George Will joins Bill Littlefield to discuss “A Nice Little Place on the North Side,” his new book about the Chicago Cubs and Wrigley Field, which turns 100 this season.
According to a National Labor Relations Board ruling, Northwestern football players are now legal employees of the university. Ramogi Huma is the president of the union vying to represent those players, and he updates Bill Littlefield on the latest developments.
Brackets have busted everywhere, but Bill Littlefield suggests the true madness of March isn’t related to wins and losses on the court.
As the opening of the baseball season approaches, Bill Littlefield has found a housing opportunity for fans who don’t want their baseball experience to end when the last batter has been retired.
Leigh Steinberg was once the king of all sports agents. Tom Cruise’s character in ‘Jerry Maguire’ was based on him. Then serious family issues and a battle with addiction drove Steinberg out of business. Reporter Saul Gonzalez has the story of his comeback.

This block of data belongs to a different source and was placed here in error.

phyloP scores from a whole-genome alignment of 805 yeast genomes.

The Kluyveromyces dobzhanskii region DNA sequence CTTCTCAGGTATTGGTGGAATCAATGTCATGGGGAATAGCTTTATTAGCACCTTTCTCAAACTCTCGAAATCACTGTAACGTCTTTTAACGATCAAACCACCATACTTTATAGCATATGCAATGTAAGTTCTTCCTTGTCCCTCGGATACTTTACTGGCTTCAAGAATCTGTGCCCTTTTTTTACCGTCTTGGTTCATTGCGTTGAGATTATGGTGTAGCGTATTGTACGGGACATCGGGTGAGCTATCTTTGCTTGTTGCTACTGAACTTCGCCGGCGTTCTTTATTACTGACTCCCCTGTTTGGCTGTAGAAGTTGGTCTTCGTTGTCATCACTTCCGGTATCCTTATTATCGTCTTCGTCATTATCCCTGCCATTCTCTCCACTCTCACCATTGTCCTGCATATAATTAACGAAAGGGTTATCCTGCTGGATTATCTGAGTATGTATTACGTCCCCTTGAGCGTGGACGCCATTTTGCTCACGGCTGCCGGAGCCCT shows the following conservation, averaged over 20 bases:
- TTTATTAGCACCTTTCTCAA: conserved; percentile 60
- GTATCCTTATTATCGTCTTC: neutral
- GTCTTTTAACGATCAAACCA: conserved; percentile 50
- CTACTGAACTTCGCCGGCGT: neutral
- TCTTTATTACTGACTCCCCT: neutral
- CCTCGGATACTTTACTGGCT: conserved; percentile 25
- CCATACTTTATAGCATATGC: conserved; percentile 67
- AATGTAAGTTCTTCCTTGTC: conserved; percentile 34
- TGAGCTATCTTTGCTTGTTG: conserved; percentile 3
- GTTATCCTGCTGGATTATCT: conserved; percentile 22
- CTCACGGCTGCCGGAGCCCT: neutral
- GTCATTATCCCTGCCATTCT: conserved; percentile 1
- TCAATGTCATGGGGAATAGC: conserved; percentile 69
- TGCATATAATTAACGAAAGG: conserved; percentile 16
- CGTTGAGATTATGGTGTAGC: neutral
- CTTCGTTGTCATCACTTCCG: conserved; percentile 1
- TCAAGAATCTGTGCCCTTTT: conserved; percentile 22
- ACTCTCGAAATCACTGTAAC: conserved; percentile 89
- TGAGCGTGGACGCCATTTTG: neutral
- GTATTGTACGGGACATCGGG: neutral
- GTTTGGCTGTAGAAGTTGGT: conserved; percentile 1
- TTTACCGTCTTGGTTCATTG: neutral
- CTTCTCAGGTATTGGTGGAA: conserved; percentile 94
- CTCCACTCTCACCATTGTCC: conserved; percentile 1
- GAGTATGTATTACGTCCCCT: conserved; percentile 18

By purchasing the Kings, Vivek Ranadive saved Sacramento from losing its lone pro sports franchise. Now the NBA’s first Indian-born owner is focused on building the “world’s first 21st-century arena” and increasing basketball’s popularity abroad. Only A Game’s Doug Tribou speaks with Ranadive.
Last year was one Chivas USA finished at the bottom of its MLS conference and was sued by two former employees. With the 2014 season just under way, Bill Littlefield spoke with Chivas USA President Nelson Rodriguez about the team’s future.
NBA legend Kareem Abdul-Jabbar has reprised an old role for a new ad campaign in Wisconsin. Hilarity ensues.
MLS has locked out its referees, who have formed a new union, over a contract dispute. Bill Littlefield looks at the situation and compares it to recent labor issues in other sports leagues.
25 years ago, a California company named Upper Deck exploded onto collectible sports card scene. What followed was a surge in the popularity of baseball cards that hasn’t been matched since. Boise State Public Radio’s Scott Graf shares the birth of Upper Deck and how it changed the sports card industry.